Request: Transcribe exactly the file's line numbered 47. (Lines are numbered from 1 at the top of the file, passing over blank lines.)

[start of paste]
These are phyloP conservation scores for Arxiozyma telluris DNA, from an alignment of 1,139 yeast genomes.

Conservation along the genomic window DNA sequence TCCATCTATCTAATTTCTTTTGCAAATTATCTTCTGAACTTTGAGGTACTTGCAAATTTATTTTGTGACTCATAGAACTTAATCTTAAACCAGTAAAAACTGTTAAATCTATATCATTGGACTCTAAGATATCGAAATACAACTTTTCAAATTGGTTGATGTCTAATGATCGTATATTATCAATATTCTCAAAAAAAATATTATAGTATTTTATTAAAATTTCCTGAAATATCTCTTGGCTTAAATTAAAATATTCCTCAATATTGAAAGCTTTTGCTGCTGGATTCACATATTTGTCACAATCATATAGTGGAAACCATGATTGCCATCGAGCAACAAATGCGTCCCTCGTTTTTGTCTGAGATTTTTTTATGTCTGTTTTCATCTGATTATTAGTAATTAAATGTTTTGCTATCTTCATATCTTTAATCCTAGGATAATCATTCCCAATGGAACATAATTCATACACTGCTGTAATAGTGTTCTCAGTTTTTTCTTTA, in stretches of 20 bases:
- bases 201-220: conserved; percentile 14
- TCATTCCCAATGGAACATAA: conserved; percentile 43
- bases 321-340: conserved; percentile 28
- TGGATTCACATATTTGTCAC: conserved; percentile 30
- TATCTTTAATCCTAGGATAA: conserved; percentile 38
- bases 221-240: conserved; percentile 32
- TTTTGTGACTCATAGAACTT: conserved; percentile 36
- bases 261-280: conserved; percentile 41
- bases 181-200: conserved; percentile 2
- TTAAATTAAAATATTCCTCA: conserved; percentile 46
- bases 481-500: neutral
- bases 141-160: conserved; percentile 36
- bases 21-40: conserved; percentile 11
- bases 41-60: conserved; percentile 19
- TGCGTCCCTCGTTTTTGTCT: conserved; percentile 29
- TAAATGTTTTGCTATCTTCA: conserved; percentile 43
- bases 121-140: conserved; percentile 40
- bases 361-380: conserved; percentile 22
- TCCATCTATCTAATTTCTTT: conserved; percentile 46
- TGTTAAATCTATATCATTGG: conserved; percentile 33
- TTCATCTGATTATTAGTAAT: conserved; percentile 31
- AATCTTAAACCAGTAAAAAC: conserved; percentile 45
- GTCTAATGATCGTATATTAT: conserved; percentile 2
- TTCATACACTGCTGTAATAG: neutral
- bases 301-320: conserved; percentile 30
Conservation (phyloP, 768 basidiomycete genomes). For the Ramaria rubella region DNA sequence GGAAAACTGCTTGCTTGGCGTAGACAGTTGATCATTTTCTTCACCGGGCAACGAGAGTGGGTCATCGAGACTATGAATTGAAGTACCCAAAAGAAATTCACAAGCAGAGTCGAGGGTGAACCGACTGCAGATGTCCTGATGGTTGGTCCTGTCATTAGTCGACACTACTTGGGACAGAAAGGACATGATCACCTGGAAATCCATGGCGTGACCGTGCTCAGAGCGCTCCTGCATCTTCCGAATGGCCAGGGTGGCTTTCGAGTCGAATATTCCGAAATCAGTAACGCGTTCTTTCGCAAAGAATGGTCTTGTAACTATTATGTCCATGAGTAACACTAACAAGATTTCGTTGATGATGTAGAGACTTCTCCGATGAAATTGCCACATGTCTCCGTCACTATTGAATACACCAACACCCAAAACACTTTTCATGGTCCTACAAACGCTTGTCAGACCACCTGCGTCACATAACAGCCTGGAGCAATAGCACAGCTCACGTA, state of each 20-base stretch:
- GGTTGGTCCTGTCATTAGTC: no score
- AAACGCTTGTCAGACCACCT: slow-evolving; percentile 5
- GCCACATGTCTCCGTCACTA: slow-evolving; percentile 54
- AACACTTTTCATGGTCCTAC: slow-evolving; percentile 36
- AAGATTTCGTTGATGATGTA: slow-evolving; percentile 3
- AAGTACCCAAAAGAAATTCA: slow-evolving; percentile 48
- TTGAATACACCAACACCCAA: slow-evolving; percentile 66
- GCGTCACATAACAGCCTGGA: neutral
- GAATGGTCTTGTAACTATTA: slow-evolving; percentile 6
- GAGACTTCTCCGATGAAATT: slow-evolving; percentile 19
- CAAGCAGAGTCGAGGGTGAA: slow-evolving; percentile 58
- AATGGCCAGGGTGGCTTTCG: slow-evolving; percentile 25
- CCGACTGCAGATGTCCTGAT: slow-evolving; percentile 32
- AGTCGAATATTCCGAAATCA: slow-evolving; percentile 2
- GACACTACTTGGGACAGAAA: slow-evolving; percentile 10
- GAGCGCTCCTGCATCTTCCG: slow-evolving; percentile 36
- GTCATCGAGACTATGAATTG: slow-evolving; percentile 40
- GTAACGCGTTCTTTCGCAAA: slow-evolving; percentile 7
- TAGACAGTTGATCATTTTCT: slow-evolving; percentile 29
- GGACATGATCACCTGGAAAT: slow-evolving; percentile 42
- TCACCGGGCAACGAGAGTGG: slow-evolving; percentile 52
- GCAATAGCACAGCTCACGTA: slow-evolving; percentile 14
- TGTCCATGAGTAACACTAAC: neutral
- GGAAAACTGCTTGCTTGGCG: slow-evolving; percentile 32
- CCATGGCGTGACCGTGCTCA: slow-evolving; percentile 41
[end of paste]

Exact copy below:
- TAGACAGTTGATCATTTTCT: slow-evolving; percentile 29